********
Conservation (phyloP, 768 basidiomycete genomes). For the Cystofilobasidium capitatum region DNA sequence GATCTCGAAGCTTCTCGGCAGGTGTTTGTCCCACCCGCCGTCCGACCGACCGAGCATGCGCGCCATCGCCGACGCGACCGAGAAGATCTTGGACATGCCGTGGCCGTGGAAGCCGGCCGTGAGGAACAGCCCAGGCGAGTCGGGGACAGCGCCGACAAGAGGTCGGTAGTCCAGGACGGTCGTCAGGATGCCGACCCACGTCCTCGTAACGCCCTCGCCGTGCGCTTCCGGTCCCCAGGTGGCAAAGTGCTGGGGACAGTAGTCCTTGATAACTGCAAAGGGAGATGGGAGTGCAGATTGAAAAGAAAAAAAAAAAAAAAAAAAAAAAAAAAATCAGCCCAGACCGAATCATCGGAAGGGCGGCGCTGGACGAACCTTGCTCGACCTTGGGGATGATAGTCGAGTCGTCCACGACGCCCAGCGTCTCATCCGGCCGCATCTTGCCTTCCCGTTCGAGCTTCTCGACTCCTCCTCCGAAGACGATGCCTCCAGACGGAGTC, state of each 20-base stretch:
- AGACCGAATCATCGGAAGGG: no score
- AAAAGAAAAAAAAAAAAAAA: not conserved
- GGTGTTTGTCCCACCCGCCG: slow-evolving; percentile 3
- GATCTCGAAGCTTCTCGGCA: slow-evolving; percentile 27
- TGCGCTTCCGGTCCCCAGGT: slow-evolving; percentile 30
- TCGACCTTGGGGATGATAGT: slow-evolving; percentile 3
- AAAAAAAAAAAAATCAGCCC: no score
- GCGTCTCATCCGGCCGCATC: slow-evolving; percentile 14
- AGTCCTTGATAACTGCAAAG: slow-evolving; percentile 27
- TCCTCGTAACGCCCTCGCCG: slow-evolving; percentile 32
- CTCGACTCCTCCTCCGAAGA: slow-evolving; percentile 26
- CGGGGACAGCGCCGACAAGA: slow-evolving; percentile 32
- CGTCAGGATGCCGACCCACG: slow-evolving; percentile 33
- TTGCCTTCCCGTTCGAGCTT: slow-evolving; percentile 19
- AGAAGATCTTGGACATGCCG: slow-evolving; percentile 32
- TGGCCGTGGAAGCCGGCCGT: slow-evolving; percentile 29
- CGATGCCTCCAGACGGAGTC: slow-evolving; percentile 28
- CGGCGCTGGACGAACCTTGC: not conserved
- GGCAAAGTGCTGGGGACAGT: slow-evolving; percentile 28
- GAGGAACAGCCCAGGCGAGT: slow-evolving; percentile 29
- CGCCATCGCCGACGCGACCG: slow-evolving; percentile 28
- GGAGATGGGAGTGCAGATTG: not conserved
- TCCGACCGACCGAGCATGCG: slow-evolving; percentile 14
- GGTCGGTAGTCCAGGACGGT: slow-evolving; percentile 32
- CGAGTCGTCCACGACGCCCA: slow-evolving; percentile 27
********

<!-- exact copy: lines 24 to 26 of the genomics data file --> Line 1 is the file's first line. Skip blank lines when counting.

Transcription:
- TCCGACCGACCGAGCATGCG: slow-evolving; percentile 14
- GGTCGGTAGTCCAGGACGGT: slow-evolving; percentile 32
- CGAGTCGTCCACGACGCCCA: slow-evolving; percentile 27